In front of Lana's house, Clark and Lana say their goodnights. Lana tells him that it's the longest conversation they've ever had. And they live next door to each other? Didn't they have to borrow some manure or grain at some point in their lives? Clark asks if she's gong to the dance. Of course, she's going with Jocko. Clark says he plans to sit it out. In the sky, upside down. Lana tells Clark that if he changes his mind, she might save him a dance. She kisses him on the cheek and he superblushes. As Supermope walks off, we notice that Jocko has been standing on the porch watching the whole time.
Creepy Luthor Manor. Clark is walking down a dank corridor, calling out for someone. He ends up in a room where Lex and a woman are fencing. Frustrated by a defeat, Lex throws his pointy stick across the room where it lodges into the wall next to Clark. "I didn't see you there," Lex says, taking off his mask. "How did you get through the gate?" Lex asks. Clark says he squeezed through the bars. Lex shows off some real charm here, talking about the Luthor ancestral home, which was shipped from Scotland stone by stone. "My father had no intention of living here," Lex says. He only shipped it because he could. Lex asks about the truck. Clark tells him he can't keep it. "Clark. You saved my life. I think it's the least I can do," Lex says. Then he asks if Clark's dad doesn't like him. Oh, Lex, I'm sure Bo will accept your relationship with Clark someday. He's slashy, too, remember? Patience. Lex pats his bald head. "I'm used to people judging me before they get to know me." Lex asks weird probing questions, like if Clark fell far from the tree of his dad. "Do you believe a man can fly?" Lex asks out of nowhere. "On a plane," Clark answers, and follows it up, "People can't fly." Lex says he flew during the accident, way over Smallville, when his heart stopped. "It was the most exhilarating two minutes of my life. For the first time, I didn't see a dead end. I saw a new beginning." He says that Clark gave him a second chance. Then, piercingly, he gazes at Clark in adoration and says, "We have a future together, Clark." In bed. "I don't want anything to stand in the way of our friendship," Lex concludes. Wow.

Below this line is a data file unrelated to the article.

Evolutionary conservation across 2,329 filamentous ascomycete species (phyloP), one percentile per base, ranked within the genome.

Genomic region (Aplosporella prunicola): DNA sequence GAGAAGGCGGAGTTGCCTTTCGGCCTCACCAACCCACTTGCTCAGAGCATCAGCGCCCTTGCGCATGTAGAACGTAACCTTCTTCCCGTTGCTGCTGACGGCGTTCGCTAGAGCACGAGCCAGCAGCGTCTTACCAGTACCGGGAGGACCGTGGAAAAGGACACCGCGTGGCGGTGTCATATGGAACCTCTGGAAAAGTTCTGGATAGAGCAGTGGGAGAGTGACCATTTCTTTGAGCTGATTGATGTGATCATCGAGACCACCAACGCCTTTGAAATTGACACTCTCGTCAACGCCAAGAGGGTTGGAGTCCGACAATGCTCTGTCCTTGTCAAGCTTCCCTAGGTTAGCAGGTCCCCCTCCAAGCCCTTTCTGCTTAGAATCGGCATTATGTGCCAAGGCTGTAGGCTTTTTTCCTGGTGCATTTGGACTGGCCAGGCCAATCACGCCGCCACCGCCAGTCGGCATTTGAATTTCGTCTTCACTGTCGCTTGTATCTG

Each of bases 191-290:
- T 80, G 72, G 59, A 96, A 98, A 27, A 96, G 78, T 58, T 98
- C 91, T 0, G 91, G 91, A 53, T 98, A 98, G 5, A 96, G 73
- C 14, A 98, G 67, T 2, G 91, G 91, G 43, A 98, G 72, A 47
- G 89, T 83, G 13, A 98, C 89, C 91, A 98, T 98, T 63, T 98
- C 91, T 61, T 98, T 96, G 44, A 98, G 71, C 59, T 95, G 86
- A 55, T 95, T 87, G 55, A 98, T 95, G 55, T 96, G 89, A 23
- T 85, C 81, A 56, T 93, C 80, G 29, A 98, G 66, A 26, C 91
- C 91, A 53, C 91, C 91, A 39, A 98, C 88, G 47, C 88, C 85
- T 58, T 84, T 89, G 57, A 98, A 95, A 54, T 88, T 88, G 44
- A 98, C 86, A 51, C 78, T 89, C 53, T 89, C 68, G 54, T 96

Out in town, Chloe and Pete are wondering about the third guy electrocuted in a week; they watch as he's taken out in a stretcher. These intrepid kids have figured out that all three victims were jocks. In a Kansas football town? How astute of them. They notice Scarecrow Boy; somehow nobody else sees when Chloe whips out a huge digital camera and takes a picture of the guy, right up in his face. Is Scarecrow Boy electrified and blind? It must be one of those new invisible digital cameras. Next thing, the show turns into Roswell. Chloe has dug up the guy's yearbook photo and compared it with her digital snap. She, Pete, and Clark all see it's impossible, because the guy hasn't aged in twelve years. Chloe has also figured out that Scarecrow Boy just disappeared from a hospital. All of a sudden it's Supersleuths: The Series. Excuse me while I yak. Chloe says the guy is still young because he had a massive electrolyte imbalance. Yeah. Of course. Why didn't I think of that? Chloe has managed to find out that the hospital's generator went down during a storm, and that, in the interim, Scarecrow Boy came out of a twelve-year coma and escaped, endowed with electrical powers. This is like a whole other show, now. An awful one. They've also made the connection with the Scarecrow incident. Chloe shows off her "Wall of Weird," and how all these crazy things have happened since the meteor shower, when the town "went schizo." At this moment, I hate this show with the white-hot passion of a million Kryptons. Save me, Wing Chun. Save me!